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Cream of Tomato and Others

Cream of Tomato and Others

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Published by rhair2473
How to make Cream of Tomato Soup or change it into other creamy vegetable soup. Also has a recipe for Cheesy Biscuits.
How to make Cream of Tomato Soup or change it into other creamy vegetable soup. Also has a recipe for Cheesy Biscuits.

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Published by: rhair2473 on Oct 16, 2011
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05/12/2014

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The Chameleon Cook: Cooking Well With What You Have

Cream of Tomato Soup with Cheesy Biscuits
Cream of Tomato Soup (pg. 8)- makes about one quart 1 Tbsp. butter 1/2 medium onion 1/2 one carrot 1/2 one celery stalk 1-2 Tbsp. flour 1 lb. fresh tomatoes, or 14 oz. can stewed, or ½ c. tomato powder and 1 ½ c. water (pg. 108) 2 sprigs fresh parsley, 1 Tbsp. fresh basil, or 1 tsp. dried basil 1 c. chicken broth, or 1 c. water and 1 bouillon cube 1 c. evaporated milk, half-and-half, or cream salt and pepper to taste Cheesy Biscuits (pg. 51)- makes 8-12 biscuits 1 cube butter, melted and cooled 2 c. flour 2 tsp. baking powder 1/2 tsp. baking soda 1/2 tsp. salt 1 tsp. sugar 1 cup cold buttermilk or sour milk 1/2 -1 cup shredded cheese (pg. 52) 2 slices bacon, crumbled (optional) If you're making both of these recipes, start by turning on your oven to 475 degrees Fahrenheit. Chop half a medium onion, half a carrot (or 3-4 baby carrots), and half of one celery stalk. Cook over medium-high heat with 1 tablespoon butter or oil. Stir once in a while, until the vegetables are tender, about ten minutes, depending on the size you cut those veggies. While the vegetables are cooking, start the biscuits. Melt one stick of butter; set it aside to cool. In a medium-sized mixing bowl, combine 2 cups flour, 2 tsp. baking powder, 1/2 tsp. baking soda, 1/2 tsp. salt, and 1 tsp. sugar. Stir one cup of very cold (right out of the fridge) buttermilk or sour milk into the butter. As you stir, the butter should start to form clumps. This is good; it gives you the same effect as "cutting in" the butter with the flour, but much quicker. Pour all but about a tablespoon of it into the flour mixture, add 1/2 to 1 cup shredded cheese (the milder the cheese, the more you need), and a couple tablespoons cooked & crumbled bacon (optional). If you like, you can also add 1/8 tsp. cayenne pepper and/or 1/2 tsp. mustard to accent the cheese flavor. Stir just until combined. Put big spoonfuls on an ungreased cookie sheet. If you want a more structured biscuit shape, use a greased 1/4 c. measuring cup as a scoop. Dip a pastry brush into that last little bit of milk/butter; dab some on the tops of all the biscuits. Put them into the oven to bake, then check on your vegetables. These will take about 12-14 minutes to cook- you want the tops crusty golden, and the insides just set.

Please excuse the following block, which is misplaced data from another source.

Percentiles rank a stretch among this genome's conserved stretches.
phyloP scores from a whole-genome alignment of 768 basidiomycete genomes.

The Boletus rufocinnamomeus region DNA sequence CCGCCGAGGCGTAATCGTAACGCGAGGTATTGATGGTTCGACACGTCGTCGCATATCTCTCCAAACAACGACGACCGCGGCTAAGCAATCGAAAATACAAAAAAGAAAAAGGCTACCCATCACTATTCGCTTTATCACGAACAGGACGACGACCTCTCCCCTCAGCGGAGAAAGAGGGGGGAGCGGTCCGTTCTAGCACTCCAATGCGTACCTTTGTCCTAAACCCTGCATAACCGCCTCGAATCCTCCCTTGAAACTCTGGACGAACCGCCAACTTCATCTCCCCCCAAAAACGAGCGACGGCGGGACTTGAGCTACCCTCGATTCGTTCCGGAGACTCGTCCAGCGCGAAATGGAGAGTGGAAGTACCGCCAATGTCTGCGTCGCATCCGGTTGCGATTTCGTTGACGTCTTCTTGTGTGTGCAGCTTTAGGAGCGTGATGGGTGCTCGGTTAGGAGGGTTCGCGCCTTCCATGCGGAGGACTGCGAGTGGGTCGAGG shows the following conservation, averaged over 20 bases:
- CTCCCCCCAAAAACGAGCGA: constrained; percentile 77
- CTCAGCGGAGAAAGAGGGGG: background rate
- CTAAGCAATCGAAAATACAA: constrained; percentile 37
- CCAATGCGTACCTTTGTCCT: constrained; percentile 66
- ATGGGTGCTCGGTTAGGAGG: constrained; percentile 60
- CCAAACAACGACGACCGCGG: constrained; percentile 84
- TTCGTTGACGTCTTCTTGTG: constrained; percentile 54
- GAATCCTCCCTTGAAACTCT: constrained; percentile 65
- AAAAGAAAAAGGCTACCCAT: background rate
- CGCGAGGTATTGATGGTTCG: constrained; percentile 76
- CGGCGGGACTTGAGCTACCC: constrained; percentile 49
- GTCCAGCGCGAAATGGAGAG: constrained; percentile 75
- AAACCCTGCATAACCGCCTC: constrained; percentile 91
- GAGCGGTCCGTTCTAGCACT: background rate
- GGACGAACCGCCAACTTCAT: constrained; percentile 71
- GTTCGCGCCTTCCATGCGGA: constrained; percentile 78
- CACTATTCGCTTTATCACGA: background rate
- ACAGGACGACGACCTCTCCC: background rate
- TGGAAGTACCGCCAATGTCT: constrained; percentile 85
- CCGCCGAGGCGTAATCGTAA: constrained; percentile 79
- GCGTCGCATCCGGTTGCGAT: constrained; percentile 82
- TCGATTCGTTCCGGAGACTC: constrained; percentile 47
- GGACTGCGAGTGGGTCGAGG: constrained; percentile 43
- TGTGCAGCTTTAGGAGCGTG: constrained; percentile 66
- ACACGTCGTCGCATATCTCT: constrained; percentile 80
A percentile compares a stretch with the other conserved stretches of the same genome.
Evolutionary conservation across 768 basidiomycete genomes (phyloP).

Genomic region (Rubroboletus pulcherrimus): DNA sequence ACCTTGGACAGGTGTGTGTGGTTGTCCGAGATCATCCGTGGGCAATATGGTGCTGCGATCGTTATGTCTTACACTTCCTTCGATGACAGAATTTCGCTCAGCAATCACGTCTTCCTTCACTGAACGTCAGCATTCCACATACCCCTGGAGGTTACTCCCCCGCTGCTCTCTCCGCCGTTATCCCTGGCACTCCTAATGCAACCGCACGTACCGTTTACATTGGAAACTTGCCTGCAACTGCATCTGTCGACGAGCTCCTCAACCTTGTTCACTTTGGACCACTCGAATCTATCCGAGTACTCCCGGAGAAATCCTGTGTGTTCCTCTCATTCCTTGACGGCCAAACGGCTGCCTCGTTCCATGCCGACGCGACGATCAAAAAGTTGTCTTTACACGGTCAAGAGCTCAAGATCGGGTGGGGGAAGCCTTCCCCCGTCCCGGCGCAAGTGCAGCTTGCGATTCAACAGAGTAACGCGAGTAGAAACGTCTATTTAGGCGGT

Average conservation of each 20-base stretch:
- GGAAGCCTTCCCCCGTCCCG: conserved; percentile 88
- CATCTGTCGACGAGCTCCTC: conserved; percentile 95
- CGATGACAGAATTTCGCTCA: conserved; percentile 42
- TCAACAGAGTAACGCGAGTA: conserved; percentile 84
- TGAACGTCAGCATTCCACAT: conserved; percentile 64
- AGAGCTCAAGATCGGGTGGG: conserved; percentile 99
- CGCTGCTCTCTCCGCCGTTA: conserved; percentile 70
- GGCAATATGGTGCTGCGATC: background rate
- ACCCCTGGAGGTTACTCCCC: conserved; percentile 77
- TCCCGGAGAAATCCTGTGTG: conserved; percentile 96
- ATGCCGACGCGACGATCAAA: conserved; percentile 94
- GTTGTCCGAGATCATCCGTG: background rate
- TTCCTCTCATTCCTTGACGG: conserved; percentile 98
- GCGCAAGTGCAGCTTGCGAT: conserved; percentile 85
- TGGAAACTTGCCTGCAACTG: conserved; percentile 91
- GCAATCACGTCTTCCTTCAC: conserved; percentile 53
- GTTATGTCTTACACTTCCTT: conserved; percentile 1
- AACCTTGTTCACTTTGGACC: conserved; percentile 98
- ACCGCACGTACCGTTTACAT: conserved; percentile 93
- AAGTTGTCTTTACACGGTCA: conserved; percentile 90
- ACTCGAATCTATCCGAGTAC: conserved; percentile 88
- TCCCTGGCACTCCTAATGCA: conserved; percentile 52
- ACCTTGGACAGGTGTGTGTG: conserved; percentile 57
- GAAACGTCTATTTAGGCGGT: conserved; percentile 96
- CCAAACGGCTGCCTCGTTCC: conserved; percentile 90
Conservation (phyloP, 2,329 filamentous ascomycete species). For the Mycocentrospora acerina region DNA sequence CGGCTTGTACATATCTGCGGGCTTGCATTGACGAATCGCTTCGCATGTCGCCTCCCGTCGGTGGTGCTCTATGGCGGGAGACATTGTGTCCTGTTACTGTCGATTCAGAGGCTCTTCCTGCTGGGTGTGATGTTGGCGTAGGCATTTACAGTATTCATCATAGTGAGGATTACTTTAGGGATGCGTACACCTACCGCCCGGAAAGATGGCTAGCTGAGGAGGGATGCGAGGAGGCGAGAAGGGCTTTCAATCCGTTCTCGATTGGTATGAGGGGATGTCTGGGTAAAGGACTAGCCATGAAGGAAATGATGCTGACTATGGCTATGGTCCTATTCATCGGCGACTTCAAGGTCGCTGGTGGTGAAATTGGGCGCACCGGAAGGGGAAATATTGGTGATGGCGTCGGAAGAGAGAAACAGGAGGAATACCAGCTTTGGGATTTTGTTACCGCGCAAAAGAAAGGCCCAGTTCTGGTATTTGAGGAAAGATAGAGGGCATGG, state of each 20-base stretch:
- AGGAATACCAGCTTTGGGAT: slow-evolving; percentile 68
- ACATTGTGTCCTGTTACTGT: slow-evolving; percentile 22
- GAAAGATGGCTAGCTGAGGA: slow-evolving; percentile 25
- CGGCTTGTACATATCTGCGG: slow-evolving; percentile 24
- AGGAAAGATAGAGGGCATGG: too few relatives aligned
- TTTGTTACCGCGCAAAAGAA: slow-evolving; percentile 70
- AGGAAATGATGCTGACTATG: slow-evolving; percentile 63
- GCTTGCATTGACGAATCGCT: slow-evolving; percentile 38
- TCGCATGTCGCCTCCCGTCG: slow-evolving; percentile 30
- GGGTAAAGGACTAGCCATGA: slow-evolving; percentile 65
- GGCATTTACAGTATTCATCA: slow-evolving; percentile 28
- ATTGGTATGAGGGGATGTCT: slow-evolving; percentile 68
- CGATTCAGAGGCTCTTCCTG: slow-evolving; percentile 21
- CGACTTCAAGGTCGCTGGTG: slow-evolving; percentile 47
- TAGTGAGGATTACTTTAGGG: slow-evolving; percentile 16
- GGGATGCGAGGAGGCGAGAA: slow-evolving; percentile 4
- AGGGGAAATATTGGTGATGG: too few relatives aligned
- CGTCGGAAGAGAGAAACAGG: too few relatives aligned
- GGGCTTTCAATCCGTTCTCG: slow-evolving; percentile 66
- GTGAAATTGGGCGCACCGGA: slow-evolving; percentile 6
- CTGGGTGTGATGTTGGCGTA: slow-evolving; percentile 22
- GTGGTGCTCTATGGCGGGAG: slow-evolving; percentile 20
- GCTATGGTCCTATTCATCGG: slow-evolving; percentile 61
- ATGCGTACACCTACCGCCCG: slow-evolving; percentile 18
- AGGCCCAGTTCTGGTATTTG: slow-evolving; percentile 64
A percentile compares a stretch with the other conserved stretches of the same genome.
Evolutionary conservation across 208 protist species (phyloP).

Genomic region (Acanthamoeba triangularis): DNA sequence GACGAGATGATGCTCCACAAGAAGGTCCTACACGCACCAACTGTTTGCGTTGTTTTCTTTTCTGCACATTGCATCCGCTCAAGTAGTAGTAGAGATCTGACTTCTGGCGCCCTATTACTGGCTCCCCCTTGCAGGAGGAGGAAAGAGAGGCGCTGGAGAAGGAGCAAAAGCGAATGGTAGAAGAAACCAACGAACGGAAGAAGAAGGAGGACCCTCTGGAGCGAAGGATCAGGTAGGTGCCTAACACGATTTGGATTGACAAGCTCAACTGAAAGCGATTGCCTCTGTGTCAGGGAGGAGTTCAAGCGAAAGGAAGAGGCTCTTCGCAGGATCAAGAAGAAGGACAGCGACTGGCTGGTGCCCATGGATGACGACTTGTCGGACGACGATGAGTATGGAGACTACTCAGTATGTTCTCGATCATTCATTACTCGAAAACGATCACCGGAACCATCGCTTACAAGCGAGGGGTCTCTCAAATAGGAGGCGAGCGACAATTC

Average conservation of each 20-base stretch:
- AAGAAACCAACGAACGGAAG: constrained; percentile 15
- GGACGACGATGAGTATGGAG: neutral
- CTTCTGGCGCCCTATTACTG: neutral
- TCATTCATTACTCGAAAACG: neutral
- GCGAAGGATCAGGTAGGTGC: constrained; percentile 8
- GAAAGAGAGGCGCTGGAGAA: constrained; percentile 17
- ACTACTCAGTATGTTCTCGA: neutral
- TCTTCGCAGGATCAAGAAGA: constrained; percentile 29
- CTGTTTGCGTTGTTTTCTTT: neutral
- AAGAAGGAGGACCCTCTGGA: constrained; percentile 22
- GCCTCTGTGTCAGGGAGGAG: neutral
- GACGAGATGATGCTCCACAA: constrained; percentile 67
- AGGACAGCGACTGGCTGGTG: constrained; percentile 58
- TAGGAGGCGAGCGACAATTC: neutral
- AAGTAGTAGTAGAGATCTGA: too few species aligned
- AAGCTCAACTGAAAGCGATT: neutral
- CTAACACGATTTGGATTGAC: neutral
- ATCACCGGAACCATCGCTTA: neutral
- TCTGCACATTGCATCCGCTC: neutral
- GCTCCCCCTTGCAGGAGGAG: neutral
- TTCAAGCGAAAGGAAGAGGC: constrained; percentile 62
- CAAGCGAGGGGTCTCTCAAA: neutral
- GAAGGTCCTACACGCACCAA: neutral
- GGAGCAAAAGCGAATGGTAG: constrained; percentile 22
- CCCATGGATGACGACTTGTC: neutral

When the vegetables are tender, add 1-2 tablespoons of flour depending on how thick you want your soup. Cook and stir for one minute, to brown the flour a little. Put 1 pound of fresh tomatoes (or use one 14-oz. can of stewed tomatoes, or tomato powder) in the blender or food processor. Add the vegetables, one cup of chicken broth (or water and bouillon), and blend until smooth. Pour back into the saucepan. To catch any little lumps or bits of tomato skin, set a fine-mesh sieve over the pan as you pour (optional). Add a couple sprigs of fresh parsley, a tablespoon of fresh basil, or a teaspoon of dried basil. Simmer for 10-20 minutes, to blend the flavors. Stir in one cup of half-and-half, cream, or evaporated milk. Add salt and pepper to taste; about 1/2 tsp. salt and 1/4 tsp. pepper, more or less. Serve hot, with those biscuits to dunk in it!

Soup variations (pgs. 8-9): Taco soup: use water or tomato juice instead of evaporated milk, add taco seasonings and cooked hamburger. Creamy Vegetable Soup: substitute any vegetable you care to use: zucchini, broccoli, peas, asparagus, winter squash. If you’re using a vegetable that has a high water content, like zucchini or mushrooms, use the flour or cornstarch. If it’s a dense vegetable, like broccoli or winter squash, you don’t need it (this is called a ‘bisque’). If it’s thicker than you like, add more water, broth, or milk. If it’s too thin, add another 1-2 Tbsp. flour or cornstarch mixed until smooth with 12 Tbsp. water. Stir into the boiling soup. Repeat if needed. Use the Sniff Test (pg. 10) to choose any herbs or spices to add. One of my favorites is Curried Zucchini Bisque: use a whole onion and 2 tsp. curry powder. Biscuit variations (pgs. 47, 51, 52) For the dough as it is, you can mix in 2-3 Tbsp. chopped herbs, 2 Tbsp. to ½ c. chopped onion (raw, cooked, or caramelized) or other vegetable (corn, up to 1 cup shredded or cubed cheese, 1/4- ½ c. salsa, whatever sounds good! You can substitute up to half of the flour for cornmeal, raw Cream of Wheat, or rolled oats (double this one). For dumplings, put the dough by spoonfuls on top of the boiling soup, cover and let the soup simmer for 20 minutes, until the dough cooks through. For fritters or scones, drop dough into hot oil (375 degrees), cook a couple minutes per side, flipping once. Drain on paper towels. Make them into drop doughnuts by increasing the sugar to ¼ -1/2 cup.
For more recipes and information, visit me at http://www.theprovidenthomemaker.com

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